Jan 24

A distinct population of orcas in the north-east Pacific has been found to hunt sharks, a tough diet which wears down their teeth.

Photo of captive orca mouth detail

A captive orca showing its teeth. Also known as the killer whale, the orca is a widespread, intelligent and versatile predator.

As a species the orca has a very varied diet, but different orca populations are known to specialise in hunting different types of prey. For example, in the north-east Pacific, ‘resident’ orcas feed on fish, particularly salmon, while ‘transients’ specialise in marine mammals such as sea lions, other cetaceans and even large whales.

Photo of orca attempting to drown grey whale calf

Some orcas specialise in hunting marine mammals, including large species such as the grey whale.

Now a third type, the ‘offshore’ orca, has been shown to hunt sharks, providing the first evidence of the preferred prey of this population. The study, published in the journal Aquatic Biology, also found that the teeth of offshore orcas were typically worn right down to the gums – damage which was most likely caused by the tough, abrasive nature of shark skin.

Photo of orca beaching to attack sea lion

Orcas vary widely in their hunting techniques. Some orcas in Argentina have learnt to intentionally strand themselves to reach seals and sea lions on the shore.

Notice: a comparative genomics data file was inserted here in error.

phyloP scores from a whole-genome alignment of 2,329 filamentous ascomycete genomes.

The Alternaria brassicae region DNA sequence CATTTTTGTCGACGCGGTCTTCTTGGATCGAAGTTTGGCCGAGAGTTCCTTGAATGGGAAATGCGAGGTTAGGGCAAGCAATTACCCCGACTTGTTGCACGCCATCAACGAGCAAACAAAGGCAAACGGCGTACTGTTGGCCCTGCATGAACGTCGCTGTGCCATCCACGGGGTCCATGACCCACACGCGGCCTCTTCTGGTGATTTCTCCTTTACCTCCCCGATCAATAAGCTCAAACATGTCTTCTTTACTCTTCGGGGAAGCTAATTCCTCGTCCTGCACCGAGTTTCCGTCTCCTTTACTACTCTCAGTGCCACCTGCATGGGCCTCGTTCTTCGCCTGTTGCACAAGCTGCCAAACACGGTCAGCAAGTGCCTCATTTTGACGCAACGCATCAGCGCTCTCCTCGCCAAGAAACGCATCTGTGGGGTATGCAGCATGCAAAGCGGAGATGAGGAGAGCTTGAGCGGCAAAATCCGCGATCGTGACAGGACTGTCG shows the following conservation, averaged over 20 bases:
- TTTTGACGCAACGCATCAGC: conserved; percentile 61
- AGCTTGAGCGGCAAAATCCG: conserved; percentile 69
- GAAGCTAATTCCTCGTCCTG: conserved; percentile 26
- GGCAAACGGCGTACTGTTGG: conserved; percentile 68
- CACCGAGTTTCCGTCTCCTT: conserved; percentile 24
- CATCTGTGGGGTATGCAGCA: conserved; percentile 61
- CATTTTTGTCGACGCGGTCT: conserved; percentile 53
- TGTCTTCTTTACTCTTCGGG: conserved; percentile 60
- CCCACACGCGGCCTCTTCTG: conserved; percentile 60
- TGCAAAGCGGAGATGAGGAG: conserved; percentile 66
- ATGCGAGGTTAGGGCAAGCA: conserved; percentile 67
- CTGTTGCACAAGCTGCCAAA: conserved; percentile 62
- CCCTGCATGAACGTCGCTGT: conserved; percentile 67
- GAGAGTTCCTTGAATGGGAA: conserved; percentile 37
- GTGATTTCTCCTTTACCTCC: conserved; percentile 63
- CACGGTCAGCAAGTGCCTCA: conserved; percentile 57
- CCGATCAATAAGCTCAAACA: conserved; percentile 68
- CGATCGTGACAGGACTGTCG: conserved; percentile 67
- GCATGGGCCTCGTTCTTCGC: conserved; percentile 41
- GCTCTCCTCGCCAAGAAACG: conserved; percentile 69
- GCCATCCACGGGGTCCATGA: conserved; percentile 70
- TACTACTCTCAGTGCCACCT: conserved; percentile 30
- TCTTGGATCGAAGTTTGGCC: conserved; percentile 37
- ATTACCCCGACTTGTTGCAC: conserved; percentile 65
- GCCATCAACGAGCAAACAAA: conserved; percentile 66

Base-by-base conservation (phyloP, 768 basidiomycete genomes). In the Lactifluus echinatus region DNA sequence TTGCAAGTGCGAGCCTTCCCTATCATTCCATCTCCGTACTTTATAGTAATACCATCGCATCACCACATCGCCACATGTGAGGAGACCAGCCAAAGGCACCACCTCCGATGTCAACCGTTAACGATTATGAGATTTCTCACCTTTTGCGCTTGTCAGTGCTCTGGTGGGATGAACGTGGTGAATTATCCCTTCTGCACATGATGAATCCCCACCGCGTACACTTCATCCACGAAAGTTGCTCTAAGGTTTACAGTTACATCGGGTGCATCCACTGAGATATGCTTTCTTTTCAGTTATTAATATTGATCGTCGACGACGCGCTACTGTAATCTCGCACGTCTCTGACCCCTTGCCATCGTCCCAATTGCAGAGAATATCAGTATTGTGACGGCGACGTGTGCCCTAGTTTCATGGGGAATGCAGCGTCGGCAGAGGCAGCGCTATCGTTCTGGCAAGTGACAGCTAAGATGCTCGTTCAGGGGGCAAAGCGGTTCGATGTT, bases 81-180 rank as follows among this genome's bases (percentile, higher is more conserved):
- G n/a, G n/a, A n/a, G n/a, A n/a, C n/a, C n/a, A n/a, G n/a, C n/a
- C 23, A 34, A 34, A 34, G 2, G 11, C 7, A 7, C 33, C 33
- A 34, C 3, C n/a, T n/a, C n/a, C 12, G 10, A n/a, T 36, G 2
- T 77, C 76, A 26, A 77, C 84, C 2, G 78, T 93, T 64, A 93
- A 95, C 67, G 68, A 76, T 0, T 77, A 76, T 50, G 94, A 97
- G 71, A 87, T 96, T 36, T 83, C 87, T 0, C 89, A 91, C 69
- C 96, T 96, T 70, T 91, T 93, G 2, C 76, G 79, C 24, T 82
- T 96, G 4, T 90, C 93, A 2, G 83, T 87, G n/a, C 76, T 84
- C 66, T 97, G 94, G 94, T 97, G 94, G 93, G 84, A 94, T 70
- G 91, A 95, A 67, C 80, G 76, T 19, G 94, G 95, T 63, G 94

Although further research is needed to determine whether these shark-eating orcas are as specialised as other orca groups, the findings of this study add weight to growing calls for different types of orca to be recognised as distinct species.

Photo of orca pod blowing air at the surface

Orcas are highly social, living in complex groups which often share a distinct vocal repertoire. Resident, transient and offshore orcas are not known to interbreed.

Not only do different types of orca specialise in different prey, but the distinct groups also vary in appearance and behaviour, and do not interact with each other. Recent studies have also highlighted genetic differences between them.

If the different types of orca are indeed found to represent separate species, it will have important implications for the conservation of these charismatic predators.

View a slideshow of 52 stunning orca photos on ARKive.

Liz Shaw, ARKive Species Text Author

  • hannah (June 16th, 2011 at 4:47 pm):

    i love orcas they allways been my fav seance i was little i still oove them noe i havent seen one up close but from the storys people tell me ther are the most amazing animal in the world i hope that i can get to see one.